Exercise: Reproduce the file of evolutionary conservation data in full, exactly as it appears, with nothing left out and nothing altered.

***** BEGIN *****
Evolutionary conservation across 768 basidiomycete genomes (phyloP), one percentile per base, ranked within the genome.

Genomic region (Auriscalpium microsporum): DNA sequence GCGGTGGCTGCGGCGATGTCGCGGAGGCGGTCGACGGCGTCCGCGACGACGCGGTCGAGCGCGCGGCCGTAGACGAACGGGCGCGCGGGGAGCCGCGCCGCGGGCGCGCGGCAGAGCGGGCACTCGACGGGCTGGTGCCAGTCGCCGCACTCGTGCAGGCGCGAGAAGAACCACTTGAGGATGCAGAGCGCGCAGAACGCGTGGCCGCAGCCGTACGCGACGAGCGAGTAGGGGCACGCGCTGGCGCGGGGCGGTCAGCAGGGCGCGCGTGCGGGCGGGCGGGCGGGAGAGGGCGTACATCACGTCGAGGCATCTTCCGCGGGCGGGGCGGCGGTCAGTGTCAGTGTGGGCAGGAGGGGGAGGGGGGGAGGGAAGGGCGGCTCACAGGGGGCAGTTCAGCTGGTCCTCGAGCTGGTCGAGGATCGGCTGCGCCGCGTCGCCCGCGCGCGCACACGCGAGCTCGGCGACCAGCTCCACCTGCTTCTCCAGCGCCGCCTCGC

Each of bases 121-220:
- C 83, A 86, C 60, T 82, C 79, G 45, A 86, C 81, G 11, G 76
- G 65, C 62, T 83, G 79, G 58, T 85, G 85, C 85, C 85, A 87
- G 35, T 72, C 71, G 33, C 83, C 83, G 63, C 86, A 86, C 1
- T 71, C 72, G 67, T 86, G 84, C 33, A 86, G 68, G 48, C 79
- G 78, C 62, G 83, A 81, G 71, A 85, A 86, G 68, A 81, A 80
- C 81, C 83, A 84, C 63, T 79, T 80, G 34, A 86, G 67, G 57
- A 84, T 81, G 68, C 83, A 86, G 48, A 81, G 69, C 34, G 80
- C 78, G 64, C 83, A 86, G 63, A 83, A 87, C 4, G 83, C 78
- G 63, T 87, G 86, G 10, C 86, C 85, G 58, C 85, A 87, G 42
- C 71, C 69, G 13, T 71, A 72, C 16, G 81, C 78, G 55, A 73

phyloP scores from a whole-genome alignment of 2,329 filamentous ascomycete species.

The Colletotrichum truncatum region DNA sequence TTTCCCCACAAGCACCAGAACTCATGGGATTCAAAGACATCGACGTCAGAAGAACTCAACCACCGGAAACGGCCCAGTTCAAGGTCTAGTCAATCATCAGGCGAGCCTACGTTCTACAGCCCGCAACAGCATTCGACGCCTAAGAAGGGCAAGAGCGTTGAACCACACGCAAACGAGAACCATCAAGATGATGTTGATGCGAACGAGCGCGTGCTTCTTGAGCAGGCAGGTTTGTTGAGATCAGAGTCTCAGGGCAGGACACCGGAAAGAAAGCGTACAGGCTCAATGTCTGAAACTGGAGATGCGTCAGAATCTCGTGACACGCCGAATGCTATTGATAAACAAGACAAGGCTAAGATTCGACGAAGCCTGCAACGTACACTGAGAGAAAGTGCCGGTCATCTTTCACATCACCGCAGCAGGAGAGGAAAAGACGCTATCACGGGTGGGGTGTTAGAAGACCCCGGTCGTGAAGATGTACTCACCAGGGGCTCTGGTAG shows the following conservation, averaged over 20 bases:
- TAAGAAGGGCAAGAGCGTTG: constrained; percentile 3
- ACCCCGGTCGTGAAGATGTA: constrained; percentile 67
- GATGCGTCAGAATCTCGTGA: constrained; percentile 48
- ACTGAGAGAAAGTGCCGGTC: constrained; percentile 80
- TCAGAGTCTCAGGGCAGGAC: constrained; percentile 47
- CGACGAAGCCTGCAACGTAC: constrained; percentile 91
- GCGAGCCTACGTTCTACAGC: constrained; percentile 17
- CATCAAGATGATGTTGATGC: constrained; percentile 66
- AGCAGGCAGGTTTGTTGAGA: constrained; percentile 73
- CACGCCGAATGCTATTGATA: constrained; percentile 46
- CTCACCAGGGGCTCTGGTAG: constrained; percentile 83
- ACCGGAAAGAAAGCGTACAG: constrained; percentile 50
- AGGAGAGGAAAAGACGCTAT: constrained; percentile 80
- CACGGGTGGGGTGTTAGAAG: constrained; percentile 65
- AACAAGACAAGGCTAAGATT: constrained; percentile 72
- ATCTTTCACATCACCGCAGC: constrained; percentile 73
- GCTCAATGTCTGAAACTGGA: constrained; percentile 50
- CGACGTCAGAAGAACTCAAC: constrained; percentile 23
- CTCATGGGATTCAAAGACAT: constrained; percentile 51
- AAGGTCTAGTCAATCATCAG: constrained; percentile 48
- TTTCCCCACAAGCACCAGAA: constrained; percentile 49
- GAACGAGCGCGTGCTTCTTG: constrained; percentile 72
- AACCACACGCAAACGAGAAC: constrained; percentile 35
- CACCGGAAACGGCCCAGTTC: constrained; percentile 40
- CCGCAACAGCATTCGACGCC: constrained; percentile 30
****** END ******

Evolutionary conservation across 768 basidiomycete genomes (phyloP), one percentile per base, ranked within the genome.

Genomic region (Auriscalpium microsporum): DNA sequence GCGGTGGCTGCGGCGATGTCGCGGAGGCGGTCGACGGCGTCCGCGACGACGCGGTCGAGCGCGCGGCCGTAGACGAACGGGCGCGCGGGGAGCCGCGCCGCGGGCGCGCGGCAGAGCGGGCACTCGACGGGCTGGTGCCAGTCGCCGCACTCGTGCAGGCGCGAGAAGAACCACTTGAGGATGCAGAGCGCGCAGAACGCGTGGCCGCAGCCGTACGCGACGAGCGAGTAGGGGCACGCGCTGGCGCGGGGCGGTCAGCAGGGCGCGCGTGCGGGCGGGCGGGCGGGAGAGGGCGTACATCACGTCGAGGCATCTTCCGCGGGCGGGGCGGCGGTCAGTGTCAGTGTGGGCAGGAGGGGGAGGGGGGGAGGGAAGGGCGGCTCACAGGGGGCAGTTCAGCTGGTCCTCGAGCTGGTCGAGGATCGGCTGCGCCGCGTCGCCCGCGCGCGCACACGCGAGCTCGGCGACCAGCTCCACCTGCTTCTCCAGCGCCGCCTCGC

Each of bases 121-220:
- C 83, A 86, C 60, T 82, C 79, G 45, A 86, C 81, G 11, G 76
- G 65, C 62, T 83, G 79, G 58, T 85, G 85, C 85, C 85, A 87
- G 35, T 72, C 71, G 33, C 83, C 83, G 63, C 86, A 86, C 1
- T 71, C 72, G 67, T 86, G 84, C 33, A 86, G 68, G 48, C 79
- G 78, C 62, G 83, A 81, G 71, A 85, A 86, G 68, A 81, A 80
- C 81, C 83, A 84, C 63, T 79, T 80, G 34, A 86, G 67, G 57
- A 84, T 81, G 68, C 83, A 86, G 48, A 81, G 69, C 34, G 80
- C 78, G 64, C 83, A 86, G 63, A 83, A 87, C 4, G 83, C 78
- G 63, T 87, G 86, G 10, C 86, C 85, G 58, C 85, A 87, G 42
- C 71, C 69, G 13, T 71, A 72, C 16, G 81, C 78, G 55, A 73

phyloP scores from a whole-genome alignment of 2,329 filamentous ascomycete species.

The Colletotrichum truncatum region DNA sequence TTTCCCCACAAGCACCAGAACTCATGGGATTCAAAGACATCGACGTCAGAAGAACTCAACCACCGGAAACGGCCCAGTTCAAGGTCTAGTCAATCATCAGGCGAGCCTACGTTCTACAGCCCGCAACAGCATTCGACGCCTAAGAAGGGCAAGAGCGTTGAACCACACGCAAACGAGAACCATCAAGATGATGTTGATGCGAACGAGCGCGTGCTTCTTGAGCAGGCAGGTTTGTTGAGATCAGAGTCTCAGGGCAGGACACCGGAAAGAAAGCGTACAGGCTCAATGTCTGAAACTGGAGATGCGTCAGAATCTCGTGACACGCCGAATGCTATTGATAAACAAGACAAGGCTAAGATTCGACGAAGCCTGCAACGTACACTGAGAGAAAGTGCCGGTCATCTTTCACATCACCGCAGCAGGAGAGGAAAAGACGCTATCACGGGTGGGGTGTTAGAAGACCCCGGTCGTGAAGATGTACTCACCAGGGGCTCTGGTAG shows the following conservation, averaged over 20 bases:
- TAAGAAGGGCAAGAGCGTTG: constrained; percentile 3
- ACCCCGGTCGTGAAGATGTA: constrained; percentile 67
- GATGCGTCAGAATCTCGTGA: constrained; percentile 48
- ACTGAGAGAAAGTGCCGGTC: constrained; percentile 80
- TCAGAGTCTCAGGGCAGGAC: constrained; percentile 47
- CGACGAAGCCTGCAACGTAC: constrained; percentile 91
- GCGAGCCTACGTTCTACAGC: constrained; percentile 17
- CATCAAGATGATGTTGATGC: constrained; percentile 66
- AGCAGGCAGGTTTGTTGAGA: constrained; percentile 73
- CACGCCGAATGCTATTGATA: constrained; percentile 46
- CTCACCAGGGGCTCTGGTAG: constrained; percentile 83
- ACCGGAAAGAAAGCGTACAG: constrained; percentile 50
- AGGAGAGGAAAAGACGCTAT: constrained; percentile 80
- CACGGGTGGGGTGTTAGAAG: constrained; percentile 65
- AACAAGACAAGGCTAAGATT: constrained; percentile 72
- ATCTTTCACATCACCGCAGC: constrained; percentile 73
- GCTCAATGTCTGAAACTGGA: constrained; percentile 50
- CGACGTCAGAAGAACTCAAC: constrained; percentile 23
- CTCATGGGATTCAAAGACAT: constrained; percentile 51
- AAGGTCTAGTCAATCATCAG: constrained; percentile 48
- TTTCCCCACAAGCACCAGAA: constrained; percentile 49
- GAACGAGCGCGTGCTTCTTG: constrained; percentile 72
- AACCACACGCAAACGAGAAC: constrained; percentile 35
- CACCGGAAACGGCCCAGTTC: constrained; percentile 40
- CCGCAACAGCATTCGACGCC: constrained; percentile 30